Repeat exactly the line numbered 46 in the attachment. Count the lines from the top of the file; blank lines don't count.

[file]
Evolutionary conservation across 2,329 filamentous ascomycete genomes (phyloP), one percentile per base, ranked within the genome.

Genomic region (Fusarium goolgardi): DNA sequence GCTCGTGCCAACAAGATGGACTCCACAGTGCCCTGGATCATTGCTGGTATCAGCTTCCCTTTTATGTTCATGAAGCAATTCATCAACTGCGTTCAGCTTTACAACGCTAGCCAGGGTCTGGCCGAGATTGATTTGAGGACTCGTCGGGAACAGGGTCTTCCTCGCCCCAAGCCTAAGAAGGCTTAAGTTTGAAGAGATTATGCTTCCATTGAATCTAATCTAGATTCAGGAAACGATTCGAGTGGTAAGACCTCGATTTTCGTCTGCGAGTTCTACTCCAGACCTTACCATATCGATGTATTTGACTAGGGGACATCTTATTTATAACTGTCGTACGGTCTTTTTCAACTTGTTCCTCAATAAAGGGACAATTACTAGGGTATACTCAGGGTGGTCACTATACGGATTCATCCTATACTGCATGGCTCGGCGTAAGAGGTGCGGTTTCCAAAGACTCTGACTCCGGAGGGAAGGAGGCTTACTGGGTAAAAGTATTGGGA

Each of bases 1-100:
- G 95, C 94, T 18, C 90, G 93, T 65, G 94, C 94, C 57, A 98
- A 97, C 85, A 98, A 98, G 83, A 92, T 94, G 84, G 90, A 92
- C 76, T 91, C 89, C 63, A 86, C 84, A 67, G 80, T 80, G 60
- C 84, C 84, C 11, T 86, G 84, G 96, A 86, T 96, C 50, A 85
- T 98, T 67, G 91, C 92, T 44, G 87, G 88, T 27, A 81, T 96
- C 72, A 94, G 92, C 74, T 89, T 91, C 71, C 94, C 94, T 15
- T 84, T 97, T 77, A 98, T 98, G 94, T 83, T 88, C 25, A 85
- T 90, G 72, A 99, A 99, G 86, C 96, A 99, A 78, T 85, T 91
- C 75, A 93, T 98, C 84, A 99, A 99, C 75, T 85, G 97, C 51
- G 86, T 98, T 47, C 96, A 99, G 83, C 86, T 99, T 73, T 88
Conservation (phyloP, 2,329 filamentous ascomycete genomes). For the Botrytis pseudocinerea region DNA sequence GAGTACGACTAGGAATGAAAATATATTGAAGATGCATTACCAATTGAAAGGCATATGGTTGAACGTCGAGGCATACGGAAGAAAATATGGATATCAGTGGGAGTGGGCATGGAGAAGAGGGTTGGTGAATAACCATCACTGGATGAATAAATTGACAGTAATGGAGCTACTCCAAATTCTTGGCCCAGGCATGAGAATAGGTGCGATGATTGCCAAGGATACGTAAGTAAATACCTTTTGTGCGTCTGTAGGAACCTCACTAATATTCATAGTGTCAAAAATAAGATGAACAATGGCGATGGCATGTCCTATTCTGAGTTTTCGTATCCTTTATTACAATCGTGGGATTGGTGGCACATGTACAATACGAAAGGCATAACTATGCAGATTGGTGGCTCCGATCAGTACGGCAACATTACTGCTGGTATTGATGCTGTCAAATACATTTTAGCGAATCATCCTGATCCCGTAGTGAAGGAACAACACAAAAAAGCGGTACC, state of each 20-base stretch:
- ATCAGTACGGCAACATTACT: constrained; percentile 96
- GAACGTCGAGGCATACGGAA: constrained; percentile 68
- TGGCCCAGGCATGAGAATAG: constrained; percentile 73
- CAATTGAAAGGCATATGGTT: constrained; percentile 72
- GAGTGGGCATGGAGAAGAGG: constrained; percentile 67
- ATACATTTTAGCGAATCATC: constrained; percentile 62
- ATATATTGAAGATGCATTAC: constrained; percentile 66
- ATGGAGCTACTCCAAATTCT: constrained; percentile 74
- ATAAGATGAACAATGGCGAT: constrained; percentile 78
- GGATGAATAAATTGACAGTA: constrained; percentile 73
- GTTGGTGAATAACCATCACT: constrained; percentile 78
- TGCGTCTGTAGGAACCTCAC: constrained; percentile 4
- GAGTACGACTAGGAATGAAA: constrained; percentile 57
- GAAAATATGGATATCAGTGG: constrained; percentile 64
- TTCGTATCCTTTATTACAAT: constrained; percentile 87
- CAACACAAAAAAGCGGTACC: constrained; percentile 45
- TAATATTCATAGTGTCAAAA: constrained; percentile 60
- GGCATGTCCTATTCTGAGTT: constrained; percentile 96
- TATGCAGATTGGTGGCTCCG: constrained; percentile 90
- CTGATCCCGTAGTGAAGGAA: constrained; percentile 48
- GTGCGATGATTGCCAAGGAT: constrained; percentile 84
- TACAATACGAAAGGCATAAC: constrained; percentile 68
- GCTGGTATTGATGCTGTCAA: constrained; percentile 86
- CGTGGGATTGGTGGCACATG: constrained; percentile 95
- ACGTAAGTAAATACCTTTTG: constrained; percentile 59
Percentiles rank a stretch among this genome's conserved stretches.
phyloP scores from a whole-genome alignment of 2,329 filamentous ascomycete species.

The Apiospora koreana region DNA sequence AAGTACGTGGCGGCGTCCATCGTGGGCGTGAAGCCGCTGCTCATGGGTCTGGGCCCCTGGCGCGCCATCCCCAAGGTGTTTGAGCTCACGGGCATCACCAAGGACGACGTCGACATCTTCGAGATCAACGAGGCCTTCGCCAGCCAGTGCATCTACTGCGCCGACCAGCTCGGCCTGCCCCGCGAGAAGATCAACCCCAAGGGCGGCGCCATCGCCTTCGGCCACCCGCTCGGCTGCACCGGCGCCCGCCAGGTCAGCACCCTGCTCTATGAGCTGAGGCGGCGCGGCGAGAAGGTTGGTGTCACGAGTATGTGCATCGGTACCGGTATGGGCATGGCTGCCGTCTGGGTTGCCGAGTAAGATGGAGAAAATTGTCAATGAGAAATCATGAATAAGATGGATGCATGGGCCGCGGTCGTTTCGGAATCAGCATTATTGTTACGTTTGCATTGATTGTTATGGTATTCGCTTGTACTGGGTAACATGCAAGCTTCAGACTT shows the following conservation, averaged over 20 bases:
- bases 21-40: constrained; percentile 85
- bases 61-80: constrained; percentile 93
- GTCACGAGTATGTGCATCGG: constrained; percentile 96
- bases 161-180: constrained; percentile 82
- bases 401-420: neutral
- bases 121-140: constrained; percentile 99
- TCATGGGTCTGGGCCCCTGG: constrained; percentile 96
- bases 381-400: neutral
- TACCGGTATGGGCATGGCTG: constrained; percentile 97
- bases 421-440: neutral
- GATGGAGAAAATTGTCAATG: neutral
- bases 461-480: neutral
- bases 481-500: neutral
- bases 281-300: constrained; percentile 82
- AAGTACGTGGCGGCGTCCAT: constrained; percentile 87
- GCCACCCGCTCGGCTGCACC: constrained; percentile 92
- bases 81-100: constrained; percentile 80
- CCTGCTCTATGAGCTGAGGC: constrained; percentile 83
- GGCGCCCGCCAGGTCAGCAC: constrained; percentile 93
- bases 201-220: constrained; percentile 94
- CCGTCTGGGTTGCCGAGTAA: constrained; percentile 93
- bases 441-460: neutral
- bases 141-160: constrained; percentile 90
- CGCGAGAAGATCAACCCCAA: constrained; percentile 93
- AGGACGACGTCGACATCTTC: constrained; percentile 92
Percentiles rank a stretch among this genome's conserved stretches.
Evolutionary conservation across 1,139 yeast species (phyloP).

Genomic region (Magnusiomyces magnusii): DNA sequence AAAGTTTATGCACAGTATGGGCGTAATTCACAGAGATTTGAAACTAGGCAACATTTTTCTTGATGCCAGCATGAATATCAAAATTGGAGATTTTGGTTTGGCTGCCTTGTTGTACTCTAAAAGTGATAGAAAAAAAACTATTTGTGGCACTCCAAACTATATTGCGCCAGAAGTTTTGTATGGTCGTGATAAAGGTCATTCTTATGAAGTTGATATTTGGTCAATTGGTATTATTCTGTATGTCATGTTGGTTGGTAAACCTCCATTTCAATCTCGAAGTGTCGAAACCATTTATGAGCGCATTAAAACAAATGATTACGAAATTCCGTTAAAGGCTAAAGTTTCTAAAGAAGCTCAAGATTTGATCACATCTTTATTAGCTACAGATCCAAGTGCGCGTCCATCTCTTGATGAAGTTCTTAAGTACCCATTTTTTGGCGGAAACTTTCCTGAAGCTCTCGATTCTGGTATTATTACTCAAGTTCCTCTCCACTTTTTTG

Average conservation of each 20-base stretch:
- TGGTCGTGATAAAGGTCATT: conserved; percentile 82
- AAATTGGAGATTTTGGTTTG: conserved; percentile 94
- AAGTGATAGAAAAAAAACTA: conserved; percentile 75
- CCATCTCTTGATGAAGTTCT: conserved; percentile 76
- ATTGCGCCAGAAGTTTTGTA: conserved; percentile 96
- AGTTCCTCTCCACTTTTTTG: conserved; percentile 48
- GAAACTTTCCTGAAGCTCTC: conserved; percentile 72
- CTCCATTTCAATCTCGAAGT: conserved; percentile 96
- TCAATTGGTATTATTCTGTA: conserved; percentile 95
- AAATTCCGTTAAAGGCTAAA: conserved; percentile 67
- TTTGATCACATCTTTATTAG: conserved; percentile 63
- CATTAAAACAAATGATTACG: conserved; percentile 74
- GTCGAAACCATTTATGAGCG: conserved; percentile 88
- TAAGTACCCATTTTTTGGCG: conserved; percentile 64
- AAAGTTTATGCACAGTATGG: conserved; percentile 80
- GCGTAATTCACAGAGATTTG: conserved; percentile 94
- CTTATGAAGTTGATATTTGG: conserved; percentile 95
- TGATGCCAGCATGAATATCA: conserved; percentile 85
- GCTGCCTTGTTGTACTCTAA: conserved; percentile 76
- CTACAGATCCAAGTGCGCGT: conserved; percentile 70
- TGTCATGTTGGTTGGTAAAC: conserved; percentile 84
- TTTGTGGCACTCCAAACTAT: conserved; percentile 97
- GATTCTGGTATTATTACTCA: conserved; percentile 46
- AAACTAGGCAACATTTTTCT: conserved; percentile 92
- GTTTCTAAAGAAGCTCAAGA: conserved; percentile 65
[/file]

- bases 161-180: constrained; percentile 82